Using Big Data to better understand urban questions is an exciting field with challenging methodological and theoretical problems. It is also, however, potentially troubling when Big Data is applied uncritically to urban governance via the ideas and practices of “smart cities”. This essay reviews both the historical depth of central ideas within smart city governance —particular the idea that enough data/information/knowledge can solve society problems—but also the ways that the most recent version differs. Namely, that the motivations and ideological underpinning (...) behind the goal of urban betterment is largely driven by technology advocates and neoliberalism rather than the strong social justice themes associated with earlier applications of data to cities. Geosocial media data and metrics derived from them can provide useful insight and policy direction. But one must be ever mindful that metrics don’t simply measure; in the process of deciding what is important and possible to measure, these data are simultaneously defining what cities are. (shrink)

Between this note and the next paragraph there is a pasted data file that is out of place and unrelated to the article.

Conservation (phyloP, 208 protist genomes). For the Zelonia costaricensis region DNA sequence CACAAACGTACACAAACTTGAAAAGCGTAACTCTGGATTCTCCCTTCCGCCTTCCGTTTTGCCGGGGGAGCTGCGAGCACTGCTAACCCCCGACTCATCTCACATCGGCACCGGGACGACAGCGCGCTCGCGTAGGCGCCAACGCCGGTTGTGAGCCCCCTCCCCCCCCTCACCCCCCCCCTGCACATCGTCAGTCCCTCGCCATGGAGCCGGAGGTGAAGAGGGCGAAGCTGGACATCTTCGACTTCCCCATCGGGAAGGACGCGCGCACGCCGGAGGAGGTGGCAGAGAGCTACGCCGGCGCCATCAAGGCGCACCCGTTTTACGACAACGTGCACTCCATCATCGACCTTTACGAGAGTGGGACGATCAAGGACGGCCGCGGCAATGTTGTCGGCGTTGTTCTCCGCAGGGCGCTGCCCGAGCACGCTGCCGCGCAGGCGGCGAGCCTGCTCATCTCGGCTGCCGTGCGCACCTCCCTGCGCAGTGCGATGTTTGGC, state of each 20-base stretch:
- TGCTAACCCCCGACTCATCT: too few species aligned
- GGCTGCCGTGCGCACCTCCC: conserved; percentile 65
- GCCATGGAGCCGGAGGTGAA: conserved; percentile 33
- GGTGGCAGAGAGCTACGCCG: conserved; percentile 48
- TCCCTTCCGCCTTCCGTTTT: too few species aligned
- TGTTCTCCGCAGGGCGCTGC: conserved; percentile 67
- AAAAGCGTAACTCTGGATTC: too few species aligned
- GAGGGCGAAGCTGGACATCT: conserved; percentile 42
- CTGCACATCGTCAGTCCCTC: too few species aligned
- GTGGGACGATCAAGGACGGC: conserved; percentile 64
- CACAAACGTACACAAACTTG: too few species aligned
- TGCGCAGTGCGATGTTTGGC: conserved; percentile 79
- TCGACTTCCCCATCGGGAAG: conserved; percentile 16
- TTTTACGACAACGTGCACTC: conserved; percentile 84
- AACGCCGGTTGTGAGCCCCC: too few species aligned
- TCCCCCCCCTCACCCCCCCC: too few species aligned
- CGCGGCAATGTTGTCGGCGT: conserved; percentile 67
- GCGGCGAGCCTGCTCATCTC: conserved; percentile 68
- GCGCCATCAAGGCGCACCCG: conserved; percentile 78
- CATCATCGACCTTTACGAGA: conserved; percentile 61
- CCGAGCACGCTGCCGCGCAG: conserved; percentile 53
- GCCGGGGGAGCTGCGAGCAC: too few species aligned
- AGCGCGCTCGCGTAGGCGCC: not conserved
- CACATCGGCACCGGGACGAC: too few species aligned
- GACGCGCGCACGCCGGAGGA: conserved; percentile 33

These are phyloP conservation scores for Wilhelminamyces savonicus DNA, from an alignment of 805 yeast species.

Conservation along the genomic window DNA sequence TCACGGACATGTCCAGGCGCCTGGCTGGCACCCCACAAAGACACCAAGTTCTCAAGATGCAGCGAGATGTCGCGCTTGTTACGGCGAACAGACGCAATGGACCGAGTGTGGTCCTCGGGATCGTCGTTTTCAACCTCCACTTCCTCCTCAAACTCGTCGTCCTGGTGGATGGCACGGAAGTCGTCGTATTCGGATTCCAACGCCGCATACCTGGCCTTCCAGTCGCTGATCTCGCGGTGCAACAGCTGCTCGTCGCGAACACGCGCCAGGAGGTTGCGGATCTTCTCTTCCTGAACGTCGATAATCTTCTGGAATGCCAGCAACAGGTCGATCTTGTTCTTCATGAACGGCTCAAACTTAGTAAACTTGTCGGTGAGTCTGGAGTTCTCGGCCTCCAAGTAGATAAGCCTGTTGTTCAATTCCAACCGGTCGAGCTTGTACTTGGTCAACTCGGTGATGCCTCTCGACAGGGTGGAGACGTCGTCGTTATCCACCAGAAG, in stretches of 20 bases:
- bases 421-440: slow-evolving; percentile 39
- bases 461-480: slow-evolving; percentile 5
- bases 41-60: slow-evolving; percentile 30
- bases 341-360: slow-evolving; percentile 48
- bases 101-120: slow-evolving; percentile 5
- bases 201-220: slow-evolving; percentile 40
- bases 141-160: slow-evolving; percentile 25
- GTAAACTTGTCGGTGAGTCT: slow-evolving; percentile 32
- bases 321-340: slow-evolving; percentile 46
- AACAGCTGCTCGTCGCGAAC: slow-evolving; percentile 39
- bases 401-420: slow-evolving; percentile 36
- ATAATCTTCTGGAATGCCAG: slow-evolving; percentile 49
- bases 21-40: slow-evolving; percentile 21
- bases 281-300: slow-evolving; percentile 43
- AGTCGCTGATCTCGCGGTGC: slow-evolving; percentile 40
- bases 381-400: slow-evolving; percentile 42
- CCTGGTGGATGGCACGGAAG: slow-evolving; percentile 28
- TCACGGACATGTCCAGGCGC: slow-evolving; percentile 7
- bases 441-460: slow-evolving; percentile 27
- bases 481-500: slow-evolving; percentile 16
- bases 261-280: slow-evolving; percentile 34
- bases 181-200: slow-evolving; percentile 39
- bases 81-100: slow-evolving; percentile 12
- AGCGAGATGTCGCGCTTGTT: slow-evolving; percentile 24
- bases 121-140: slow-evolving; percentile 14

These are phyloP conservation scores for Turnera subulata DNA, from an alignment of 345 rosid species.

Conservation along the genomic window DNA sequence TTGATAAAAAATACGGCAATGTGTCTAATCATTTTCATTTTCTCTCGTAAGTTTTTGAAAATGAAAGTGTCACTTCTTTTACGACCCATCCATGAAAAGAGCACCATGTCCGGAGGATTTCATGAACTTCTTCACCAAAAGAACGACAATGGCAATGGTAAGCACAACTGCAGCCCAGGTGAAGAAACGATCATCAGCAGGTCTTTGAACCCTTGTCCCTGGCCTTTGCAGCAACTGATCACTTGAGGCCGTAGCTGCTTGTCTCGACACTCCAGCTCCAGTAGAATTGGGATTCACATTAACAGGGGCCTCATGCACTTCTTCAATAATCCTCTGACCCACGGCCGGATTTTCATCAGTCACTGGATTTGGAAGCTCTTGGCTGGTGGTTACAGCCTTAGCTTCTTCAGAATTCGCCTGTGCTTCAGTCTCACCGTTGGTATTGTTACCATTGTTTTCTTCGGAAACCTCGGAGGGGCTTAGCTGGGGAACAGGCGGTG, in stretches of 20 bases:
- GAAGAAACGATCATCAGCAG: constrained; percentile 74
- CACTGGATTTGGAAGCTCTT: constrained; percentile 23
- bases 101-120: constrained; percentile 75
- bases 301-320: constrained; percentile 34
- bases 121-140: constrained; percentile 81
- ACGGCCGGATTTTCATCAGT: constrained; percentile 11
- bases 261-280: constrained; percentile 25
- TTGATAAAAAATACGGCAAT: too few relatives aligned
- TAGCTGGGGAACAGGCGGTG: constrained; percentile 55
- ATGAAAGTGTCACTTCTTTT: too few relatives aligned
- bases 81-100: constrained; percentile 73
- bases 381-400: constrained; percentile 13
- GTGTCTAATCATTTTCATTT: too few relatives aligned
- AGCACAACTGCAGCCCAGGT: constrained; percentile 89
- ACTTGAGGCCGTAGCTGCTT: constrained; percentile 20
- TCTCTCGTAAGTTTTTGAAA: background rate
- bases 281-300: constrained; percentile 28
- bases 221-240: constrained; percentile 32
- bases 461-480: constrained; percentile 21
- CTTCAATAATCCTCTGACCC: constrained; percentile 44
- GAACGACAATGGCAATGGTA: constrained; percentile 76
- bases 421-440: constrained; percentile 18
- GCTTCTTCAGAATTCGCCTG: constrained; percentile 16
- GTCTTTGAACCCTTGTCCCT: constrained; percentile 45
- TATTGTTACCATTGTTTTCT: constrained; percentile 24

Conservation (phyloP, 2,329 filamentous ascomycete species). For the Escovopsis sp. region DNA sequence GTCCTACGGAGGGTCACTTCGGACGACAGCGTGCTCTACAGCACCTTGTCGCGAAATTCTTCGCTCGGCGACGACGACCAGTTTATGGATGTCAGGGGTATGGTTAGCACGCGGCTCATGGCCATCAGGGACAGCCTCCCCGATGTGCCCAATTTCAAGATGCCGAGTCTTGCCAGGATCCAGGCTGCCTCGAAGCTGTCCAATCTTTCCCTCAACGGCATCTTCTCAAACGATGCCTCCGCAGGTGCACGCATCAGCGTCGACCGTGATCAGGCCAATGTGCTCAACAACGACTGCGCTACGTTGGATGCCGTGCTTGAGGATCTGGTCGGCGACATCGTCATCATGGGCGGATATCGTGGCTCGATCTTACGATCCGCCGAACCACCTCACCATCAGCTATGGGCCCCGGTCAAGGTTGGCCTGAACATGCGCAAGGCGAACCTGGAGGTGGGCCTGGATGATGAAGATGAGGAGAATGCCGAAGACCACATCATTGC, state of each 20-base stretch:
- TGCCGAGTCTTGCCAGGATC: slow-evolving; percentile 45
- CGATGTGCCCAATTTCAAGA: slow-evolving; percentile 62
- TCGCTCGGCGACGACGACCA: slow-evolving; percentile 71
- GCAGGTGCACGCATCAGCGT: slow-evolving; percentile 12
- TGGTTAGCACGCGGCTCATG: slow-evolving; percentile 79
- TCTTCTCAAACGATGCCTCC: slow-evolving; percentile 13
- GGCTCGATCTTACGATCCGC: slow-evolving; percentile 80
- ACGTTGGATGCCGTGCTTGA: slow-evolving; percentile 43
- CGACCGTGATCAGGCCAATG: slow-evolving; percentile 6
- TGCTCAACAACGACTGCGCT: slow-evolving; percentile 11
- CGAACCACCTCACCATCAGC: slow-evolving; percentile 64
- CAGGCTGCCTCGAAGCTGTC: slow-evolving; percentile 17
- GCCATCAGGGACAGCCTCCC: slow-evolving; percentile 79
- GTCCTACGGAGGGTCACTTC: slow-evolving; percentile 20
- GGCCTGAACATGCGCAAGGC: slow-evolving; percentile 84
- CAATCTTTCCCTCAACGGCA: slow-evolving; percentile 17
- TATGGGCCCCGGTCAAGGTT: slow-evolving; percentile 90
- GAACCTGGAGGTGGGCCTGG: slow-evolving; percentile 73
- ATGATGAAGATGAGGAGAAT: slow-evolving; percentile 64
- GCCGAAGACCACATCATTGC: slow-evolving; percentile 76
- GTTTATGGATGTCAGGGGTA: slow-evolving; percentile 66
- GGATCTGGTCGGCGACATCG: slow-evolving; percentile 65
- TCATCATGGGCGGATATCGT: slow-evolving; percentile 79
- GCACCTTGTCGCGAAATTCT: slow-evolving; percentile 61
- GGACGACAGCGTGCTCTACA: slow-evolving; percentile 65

This book addresses a range of relevant theoretical issues, including the possibility of an interpersonally comparable measure of well-being, or “utility” metric; the moral value of equality, and how that bears on the form of the social welfare function; social choice under uncertainty; and the possibility of integrating considerations of individual choice and responsibility into the social-welfare-function framework. This book also deals with issues of implementation, and explores how survey data and other sources of evidence might be used to calibrate (...) both a utility metric and a social welfare function, and whether distributive goals are ever best pursued through regulation rather than the tax system. In working through this range of theoretical and practical issues, the book draws from a wide variety of literatures, including philosophical scholarship on equality, responsibility, the nature of well-being, and personal identity over time; the social choice literature within economics; applied economic literatures concerning the measurement of inequality and poverty; legal and policy-analysis scholarship on cost-benefit analysis, environmental justice, and the choice between regulation and taxation; and the burgeoning field of “happiness studies”. (shrink)